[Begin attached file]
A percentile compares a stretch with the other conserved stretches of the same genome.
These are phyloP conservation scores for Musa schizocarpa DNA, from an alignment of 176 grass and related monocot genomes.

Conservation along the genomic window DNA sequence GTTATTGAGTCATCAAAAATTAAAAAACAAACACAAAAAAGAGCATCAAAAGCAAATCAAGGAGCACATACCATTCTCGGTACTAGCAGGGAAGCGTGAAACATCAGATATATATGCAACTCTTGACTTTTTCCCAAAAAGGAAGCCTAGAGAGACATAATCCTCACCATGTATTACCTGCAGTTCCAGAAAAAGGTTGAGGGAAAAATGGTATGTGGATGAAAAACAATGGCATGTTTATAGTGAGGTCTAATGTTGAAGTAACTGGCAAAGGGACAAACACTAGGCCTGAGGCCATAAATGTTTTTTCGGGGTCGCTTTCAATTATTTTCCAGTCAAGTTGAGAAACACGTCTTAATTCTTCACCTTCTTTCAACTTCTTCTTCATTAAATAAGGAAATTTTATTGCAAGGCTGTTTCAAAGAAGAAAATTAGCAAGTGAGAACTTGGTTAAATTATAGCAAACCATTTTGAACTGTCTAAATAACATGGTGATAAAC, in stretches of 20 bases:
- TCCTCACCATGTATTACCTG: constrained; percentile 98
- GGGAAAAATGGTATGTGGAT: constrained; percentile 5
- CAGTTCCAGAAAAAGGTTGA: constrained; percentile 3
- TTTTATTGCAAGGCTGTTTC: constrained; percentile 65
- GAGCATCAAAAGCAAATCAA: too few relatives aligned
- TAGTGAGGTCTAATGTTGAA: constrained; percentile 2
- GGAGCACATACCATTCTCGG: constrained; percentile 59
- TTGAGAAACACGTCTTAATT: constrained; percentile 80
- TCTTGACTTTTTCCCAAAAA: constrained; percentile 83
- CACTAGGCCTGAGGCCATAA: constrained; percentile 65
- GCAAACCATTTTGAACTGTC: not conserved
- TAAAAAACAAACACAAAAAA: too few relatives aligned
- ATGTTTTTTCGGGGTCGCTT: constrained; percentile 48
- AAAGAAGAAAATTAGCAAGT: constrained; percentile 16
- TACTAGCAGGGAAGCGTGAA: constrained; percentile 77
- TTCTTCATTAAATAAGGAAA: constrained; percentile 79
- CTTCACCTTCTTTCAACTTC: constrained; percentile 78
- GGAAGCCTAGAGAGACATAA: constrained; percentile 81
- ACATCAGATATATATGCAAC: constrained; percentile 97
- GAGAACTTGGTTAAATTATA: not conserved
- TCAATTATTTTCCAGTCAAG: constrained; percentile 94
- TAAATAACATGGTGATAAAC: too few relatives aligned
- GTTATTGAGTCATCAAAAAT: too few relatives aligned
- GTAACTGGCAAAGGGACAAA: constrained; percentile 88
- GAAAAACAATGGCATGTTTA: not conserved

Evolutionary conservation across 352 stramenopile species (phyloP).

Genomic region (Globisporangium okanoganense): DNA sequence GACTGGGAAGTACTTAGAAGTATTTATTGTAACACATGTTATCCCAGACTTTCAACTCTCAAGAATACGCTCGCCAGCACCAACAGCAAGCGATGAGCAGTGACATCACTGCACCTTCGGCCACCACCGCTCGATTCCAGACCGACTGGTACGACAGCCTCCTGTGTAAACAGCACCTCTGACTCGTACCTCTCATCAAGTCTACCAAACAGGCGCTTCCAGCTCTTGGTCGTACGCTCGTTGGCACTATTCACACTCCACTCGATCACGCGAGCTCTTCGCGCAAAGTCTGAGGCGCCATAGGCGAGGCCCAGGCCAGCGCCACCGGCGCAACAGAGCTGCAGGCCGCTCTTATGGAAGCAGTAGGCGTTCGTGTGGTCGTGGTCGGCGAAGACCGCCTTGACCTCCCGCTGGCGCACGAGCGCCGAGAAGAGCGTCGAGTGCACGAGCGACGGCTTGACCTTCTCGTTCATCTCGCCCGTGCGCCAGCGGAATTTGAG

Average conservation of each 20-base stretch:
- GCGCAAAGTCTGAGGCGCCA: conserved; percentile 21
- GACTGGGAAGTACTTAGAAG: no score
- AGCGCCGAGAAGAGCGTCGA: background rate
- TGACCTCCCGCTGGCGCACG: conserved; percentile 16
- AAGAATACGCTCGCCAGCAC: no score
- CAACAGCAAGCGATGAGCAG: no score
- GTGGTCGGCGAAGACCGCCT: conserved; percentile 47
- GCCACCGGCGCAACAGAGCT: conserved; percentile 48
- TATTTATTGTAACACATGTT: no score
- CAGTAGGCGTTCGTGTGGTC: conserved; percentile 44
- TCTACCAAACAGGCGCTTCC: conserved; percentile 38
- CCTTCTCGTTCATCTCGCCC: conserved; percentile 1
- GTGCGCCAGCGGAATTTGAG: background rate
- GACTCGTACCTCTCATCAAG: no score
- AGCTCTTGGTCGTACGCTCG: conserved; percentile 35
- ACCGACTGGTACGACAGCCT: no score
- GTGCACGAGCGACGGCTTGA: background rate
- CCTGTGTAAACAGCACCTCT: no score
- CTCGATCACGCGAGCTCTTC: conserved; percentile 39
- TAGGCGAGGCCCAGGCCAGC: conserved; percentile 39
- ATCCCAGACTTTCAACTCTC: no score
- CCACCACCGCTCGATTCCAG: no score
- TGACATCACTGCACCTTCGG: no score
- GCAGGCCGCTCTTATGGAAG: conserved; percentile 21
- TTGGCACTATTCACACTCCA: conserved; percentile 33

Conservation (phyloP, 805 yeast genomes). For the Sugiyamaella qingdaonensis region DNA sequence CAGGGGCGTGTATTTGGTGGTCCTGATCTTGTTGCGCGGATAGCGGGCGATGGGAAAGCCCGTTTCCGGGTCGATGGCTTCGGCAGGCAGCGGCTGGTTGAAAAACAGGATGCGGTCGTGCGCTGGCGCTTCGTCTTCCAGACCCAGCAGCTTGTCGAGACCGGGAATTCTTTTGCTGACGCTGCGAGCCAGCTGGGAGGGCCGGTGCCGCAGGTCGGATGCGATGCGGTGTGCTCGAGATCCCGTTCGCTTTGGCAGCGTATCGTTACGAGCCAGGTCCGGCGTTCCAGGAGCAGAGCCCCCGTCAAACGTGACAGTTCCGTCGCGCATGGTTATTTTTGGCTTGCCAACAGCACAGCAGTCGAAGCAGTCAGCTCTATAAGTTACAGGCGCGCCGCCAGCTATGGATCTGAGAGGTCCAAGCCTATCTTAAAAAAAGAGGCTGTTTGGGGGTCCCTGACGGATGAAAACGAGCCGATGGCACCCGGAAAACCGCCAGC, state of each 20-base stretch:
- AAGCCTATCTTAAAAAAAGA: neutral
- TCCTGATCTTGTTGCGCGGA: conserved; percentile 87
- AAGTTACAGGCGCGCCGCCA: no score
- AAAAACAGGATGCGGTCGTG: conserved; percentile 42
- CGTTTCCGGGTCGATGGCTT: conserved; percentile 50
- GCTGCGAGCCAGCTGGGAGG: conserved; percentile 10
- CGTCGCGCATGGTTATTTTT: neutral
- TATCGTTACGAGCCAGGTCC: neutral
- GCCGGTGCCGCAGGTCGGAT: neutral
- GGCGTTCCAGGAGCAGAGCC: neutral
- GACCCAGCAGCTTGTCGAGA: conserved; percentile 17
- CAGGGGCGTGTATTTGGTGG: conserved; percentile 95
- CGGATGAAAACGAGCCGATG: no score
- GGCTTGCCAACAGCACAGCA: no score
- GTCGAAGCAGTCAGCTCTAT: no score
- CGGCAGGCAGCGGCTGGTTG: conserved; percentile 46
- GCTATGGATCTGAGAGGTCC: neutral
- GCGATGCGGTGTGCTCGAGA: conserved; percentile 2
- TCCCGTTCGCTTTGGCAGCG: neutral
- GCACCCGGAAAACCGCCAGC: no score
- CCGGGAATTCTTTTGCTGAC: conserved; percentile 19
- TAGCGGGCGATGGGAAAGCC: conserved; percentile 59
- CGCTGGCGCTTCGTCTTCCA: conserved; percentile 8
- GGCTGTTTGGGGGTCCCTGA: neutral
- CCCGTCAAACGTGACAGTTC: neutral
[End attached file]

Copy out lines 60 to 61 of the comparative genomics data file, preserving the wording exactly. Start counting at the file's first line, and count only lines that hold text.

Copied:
- AAGTTACAGGCGCGCCGCCA: no score
- AAAAACAGGATGCGGTCGTG: conserved; percentile 42